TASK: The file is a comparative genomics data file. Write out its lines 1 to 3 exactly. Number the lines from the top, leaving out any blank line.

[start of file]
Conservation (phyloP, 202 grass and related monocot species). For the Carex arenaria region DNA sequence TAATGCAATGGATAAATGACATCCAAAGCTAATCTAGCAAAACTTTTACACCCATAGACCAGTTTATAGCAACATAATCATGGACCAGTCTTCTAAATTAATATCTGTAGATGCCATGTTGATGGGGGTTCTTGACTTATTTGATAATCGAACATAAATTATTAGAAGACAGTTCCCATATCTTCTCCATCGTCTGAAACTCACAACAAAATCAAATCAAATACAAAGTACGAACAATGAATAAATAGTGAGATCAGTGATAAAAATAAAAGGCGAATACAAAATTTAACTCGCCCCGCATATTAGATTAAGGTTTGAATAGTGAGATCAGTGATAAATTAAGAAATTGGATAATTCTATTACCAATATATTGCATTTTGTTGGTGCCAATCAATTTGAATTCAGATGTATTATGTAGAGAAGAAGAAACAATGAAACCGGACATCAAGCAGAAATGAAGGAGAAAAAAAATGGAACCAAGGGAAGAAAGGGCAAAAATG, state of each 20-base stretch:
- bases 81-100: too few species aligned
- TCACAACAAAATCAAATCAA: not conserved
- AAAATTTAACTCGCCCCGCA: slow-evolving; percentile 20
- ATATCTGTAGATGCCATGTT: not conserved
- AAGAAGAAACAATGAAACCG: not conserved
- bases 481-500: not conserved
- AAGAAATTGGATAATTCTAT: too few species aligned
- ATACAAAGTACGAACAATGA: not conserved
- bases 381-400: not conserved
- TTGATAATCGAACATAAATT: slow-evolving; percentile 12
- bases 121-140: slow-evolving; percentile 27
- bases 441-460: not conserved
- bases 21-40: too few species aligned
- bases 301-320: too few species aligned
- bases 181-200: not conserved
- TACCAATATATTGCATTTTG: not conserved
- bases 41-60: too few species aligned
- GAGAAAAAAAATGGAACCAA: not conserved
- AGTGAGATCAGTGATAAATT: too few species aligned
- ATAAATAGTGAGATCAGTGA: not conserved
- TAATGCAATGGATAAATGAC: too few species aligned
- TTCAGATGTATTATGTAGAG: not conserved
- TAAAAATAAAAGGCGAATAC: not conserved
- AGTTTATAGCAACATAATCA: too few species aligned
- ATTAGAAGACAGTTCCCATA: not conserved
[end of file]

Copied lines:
Conservation (phyloP, 202 grass and related monocot species). For the Carex arenaria region DNA sequence TAATGCAATGGATAAATGACATCCAAAGCTAATCTAGCAAAACTTTTACACCCATAGACCAGTTTATAGCAACATAATCATGGACCAGTCTTCTAAATTAATATCTGTAGATGCCATGTTGATGGGGGTTCTTGACTTATTTGATAATCGAACATAAATTATTAGAAGACAGTTCCCATATCTTCTCCATCGTCTGAAACTCACAACAAAATCAAATCAAATACAAAGTACGAACAATGAATAAATAGTGAGATCAGTGATAAAAATAAAAGGCGAATACAAAATTTAACTCGCCCCGCATATTAGATTAAGGTTTGAATAGTGAGATCAGTGATAAATTAAGAAATTGGATAATTCTATTACCAATATATTGCATTTTGTTGGTGCCAATCAATTTGAATTCAGATGTATTATGTAGAGAAGAAGAAACAATGAAACCGGACATCAAGCAGAAATGAAGGAGAAAAAAAATGGAACCAAGGGAAGAAAGGGCAAAAATG, state of each 20-base stretch:
- bases 81-100: too few species aligned
- TCACAACAAAATCAAATCAA: not conserved